|British sailors who landed on Barbados in the 1620s at the site of
present-day Holetown on the Caribbean coast found the island uninhabited.
As elsewhere in the eastern Caribbean, Arawak Indians may have been
annihilated by invading Caribs, who are believed to have subsequently
abandoned the island.
From the arrival of the first British settlers in 1627-28 until independence in 1966, Barbados was under uninterrupted British control. Nevertheless, Barbados always enjoyed a large measure of local autonomy. Its House of Assembly, which began meeting in 1639, is the third-oldest legislative body in the Western Hemisphere, preceded only by Bermuda's legislature and the Virginia House of Burgesses.
As the sugar industry developed into the main commercial enterprise, Barbados was divided into large plantation estates which replace the small holdings of the early British settlers. Some of the displaced farmers relocated to British colonies in North America. To work the plantations, slaves were brought from Africa; the slave trade ceased a few years before the abolition of slavery throughout the British empire in 1834.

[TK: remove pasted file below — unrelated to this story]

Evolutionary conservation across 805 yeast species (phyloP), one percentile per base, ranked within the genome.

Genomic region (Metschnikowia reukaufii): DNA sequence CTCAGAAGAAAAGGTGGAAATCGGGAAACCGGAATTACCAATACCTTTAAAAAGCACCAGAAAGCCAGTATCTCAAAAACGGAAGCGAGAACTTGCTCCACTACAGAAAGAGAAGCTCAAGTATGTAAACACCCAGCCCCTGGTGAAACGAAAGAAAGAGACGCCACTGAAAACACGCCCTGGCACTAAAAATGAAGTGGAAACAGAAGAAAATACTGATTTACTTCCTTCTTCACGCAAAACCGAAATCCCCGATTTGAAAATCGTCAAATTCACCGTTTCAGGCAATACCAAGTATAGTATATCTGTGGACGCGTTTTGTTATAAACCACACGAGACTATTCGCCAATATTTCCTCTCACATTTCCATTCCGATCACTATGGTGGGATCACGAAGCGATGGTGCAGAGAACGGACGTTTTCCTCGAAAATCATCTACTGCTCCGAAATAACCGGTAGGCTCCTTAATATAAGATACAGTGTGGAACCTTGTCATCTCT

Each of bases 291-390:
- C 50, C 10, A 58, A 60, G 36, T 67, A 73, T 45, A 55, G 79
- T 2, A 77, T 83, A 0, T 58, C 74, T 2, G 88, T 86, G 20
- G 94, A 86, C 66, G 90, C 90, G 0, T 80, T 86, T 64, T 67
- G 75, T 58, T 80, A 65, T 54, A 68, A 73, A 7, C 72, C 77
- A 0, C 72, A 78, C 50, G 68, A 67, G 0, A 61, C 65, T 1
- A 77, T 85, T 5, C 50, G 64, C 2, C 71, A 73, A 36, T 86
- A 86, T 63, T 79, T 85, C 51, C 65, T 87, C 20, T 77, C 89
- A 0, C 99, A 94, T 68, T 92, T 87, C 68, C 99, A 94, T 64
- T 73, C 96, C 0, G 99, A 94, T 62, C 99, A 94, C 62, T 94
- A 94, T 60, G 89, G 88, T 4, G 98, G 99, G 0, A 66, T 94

Local politics were dominated by plantation owners and merchants of British descent. It was not until the 1930s that a movement for political rights was begun by the descendants of emancipated slaves. One of the leaders of this movement, Sir Grantley Adams, founded the Barbados Labor Party in 1938.
Progress toward more democratic government for Barbados was made in 1951, when universal adult suffrage was introduced. This was followed by steps toward increased self-government, and in 1961, Barbados achieved internal autonomy.
From 1958 to 1962, Barbados was one of 10 members of the West Indies Federation, and Sir Grantley Adams served as its first and only prime minister. When the federation was terminated, Barbados reverted to its former status as a self-governing colony. Following several attempts to form another federation composed of Barbados and the Leeward and Windward Islands, Barbados negotiated its own independence at a constitutional conference with the United Kingdom in June 1966. After years of peaceful and democratic progress, Barbados became an independent state within the British Commonwealth on November 30, 1966
SOURCE: U.S. Department of State
Mother Earth Travel > Country Index > Barbados > Map Economy History